“It’s got to be perfect” the old song goes. And many of us, when we’re doing any kind of work, can easily begin to think it has to be.
After all, we live in a world where value comes from what you produce, what you earn, your position, and, at times, your relationship status. That’s one of the main reasons we buy into perfectionism so easily. The pursuit of perfection is ingrained in our culture.
But perfectionism can kill our joy, it can ultimately bring us down, and make us feel worthless. And as indeed research has shown it to have a negative impact on our physical and mental health, and decrease our chances of success.
And in art, it can prevent us from ever sharing our work, and freeze our creativity.
I used to be a perfectionist in writing. I used to go back and change pieces I’d written all the time. And this went beyond simple editing, which is a very important aspect of writing.
But over time and through endless editing of blog posts, I began to realise that no piece of writing is ever finished. And there comes a point when you need to let your work go, and surrender it to the world.
In writing – and this applies to any kind of artistic endeavour – you get to a point where you’ve done rewrites and edits, you’ve improved the piece, and it’s good quality, and ready to ship. And the easy thing to do is to keep making changes, keep holding it back, in fear it won’t be good enough. Or you can buy into the idea that if you could just change one more sentence or paragraph, then your piece would be perfect.
But it won’t. No piece of writing is perfect. Indeed, no piece of art – including our lives – is ever truly finished. But there comes a point you need to release it to the world.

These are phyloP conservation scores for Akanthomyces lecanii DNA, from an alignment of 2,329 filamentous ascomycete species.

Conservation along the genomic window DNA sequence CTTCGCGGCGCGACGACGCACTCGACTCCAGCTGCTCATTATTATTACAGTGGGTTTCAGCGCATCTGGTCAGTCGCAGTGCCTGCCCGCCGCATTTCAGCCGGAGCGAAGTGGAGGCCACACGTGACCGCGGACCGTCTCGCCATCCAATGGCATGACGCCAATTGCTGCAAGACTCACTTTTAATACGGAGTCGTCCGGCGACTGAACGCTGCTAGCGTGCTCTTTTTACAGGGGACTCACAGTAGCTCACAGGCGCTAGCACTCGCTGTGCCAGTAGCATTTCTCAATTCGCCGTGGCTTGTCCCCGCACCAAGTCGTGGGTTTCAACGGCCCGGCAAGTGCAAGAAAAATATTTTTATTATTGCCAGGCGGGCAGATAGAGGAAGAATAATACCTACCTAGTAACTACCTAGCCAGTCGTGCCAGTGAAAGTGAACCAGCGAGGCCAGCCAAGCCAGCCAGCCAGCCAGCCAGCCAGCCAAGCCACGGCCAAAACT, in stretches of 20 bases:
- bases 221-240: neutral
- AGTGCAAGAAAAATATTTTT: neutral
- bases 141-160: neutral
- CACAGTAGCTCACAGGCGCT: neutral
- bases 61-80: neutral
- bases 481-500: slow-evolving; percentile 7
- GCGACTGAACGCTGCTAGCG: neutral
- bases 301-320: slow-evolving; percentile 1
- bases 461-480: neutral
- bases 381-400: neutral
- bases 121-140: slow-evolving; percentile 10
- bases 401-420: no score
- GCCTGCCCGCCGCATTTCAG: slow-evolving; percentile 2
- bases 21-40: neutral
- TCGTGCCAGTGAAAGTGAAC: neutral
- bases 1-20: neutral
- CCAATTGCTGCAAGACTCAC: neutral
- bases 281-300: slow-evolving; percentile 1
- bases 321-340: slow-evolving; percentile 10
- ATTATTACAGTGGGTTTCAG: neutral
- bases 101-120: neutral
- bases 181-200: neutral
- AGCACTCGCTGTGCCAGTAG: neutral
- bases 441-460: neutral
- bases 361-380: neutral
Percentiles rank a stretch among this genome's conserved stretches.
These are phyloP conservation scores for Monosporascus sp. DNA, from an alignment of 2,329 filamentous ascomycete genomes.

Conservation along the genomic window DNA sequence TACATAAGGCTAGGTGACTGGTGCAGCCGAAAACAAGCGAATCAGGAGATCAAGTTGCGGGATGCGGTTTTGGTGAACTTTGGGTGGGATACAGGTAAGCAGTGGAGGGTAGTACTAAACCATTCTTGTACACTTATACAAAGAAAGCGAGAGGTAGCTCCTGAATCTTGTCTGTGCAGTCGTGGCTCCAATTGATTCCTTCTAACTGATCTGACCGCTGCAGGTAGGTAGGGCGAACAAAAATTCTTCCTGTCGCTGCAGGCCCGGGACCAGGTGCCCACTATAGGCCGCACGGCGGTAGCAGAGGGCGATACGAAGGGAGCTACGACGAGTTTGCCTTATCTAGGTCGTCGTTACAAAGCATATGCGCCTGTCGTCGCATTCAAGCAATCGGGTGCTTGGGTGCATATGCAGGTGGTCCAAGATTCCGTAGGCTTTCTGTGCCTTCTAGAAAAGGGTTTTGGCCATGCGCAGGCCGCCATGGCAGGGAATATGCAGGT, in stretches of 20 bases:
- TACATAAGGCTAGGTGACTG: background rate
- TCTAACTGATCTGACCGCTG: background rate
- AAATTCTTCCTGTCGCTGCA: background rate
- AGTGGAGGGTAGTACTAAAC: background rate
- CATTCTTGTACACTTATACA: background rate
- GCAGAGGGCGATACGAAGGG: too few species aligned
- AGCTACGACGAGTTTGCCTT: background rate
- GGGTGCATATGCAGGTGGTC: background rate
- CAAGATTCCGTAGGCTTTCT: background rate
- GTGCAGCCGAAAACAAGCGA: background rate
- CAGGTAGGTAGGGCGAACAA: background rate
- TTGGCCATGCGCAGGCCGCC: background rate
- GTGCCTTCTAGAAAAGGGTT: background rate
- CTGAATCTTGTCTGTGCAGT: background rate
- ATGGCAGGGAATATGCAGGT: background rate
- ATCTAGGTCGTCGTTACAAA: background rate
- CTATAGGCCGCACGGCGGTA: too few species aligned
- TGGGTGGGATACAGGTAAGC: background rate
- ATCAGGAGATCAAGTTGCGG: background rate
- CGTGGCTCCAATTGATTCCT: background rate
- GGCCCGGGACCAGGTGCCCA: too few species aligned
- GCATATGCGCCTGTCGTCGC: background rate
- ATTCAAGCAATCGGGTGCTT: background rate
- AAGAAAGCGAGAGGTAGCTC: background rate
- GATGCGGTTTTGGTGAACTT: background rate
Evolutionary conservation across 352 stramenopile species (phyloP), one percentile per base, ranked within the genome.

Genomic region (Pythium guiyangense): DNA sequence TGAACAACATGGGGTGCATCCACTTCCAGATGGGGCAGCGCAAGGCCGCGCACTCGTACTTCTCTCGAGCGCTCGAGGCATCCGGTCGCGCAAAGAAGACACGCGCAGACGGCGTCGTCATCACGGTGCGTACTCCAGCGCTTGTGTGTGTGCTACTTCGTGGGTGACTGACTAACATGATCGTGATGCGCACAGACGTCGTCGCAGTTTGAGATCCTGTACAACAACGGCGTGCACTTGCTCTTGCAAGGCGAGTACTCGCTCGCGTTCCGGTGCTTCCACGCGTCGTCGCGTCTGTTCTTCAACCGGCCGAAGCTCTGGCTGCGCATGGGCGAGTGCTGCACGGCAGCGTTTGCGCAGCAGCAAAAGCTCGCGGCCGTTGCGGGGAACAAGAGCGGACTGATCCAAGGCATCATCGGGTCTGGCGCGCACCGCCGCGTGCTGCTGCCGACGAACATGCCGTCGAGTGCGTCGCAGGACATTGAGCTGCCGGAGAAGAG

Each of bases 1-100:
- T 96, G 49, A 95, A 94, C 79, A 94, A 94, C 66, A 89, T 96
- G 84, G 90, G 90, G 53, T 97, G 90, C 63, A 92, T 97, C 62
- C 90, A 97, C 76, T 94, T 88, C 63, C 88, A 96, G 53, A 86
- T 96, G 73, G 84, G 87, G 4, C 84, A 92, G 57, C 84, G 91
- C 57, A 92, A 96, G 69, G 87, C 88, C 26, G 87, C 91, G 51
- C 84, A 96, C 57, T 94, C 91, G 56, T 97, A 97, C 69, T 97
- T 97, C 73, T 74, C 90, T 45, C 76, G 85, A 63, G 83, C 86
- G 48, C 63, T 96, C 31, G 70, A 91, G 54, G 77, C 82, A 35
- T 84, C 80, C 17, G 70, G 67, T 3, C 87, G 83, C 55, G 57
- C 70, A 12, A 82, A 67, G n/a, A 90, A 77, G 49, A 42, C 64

Research shows that perfectionism hampers success. In fact, it’s often the path to depression, anxiety, addiction, and life paralysis.”
― Brené Brown
I’ve seen this in action recently with my first print book, which is releasing soon. Since we finalised the draft which will go to the printer, I’ve had ideas, thoughts, experiences I’d love to put into the book. Ideas which may even improve it. Paragraphs, stories, perspectives, ideas, little changes.
But my editor, rightly, has said that it’s done. We don’t have time to make any more changes that significant, because if we keep on doing that, the book will never be published. It’s time to surrender the work, let it go, and release it to the world.
And that’s a scary thing. It’s an act of vulnerability. But it’s what we ultimately need to do with our creative work. Release it. Share it with the world.
The boldest act of any artist is having the courage to share your work with the world. (you can tweet that).
To share your work is an act of courage, surrender, and the final act of the creative process. And doing that makes us more courageous. It gives us confidence. It makes us stronger.
Imperfection & Identity
This brings us back to the concept of identity. Because if our identity is in our work, our success, or others opinion, then it will prevent us sharing our work with the world, and we’ll be destroyed if no one reads it, or when we receive any negative feedback.
But if our security is the fundamental truth that we are enough, we belong, we are loveable, and we have infinite value & worth simply because we are breathing, because we are alive, this frees us from perfectionism and fear.
You see, you and your work matter, have value, because they exist.
This doesn’t mean you shouldn’t try to make your work the best it can be. Getting your work to the best standard it can be is important. But that stage can’t go on forever.
The secret is to learn to know when that stage is done, when release it to the world, and then have the courage to do so. Choose to surrender your work, and let it free into the world, with no fear of the response.
And ultimately, if you do that, you’re a success whatever the response to your work – and you’ll be free. Free from perfectionism and fear, and free to create the work you were made for.
You’ll find yourself more courageous, less afraid, and more alive than ever.
Are you with me?
Question For Reflection
Have you been a perfectionist – and what can you do today to overcome it?
Let me know in the comments below!
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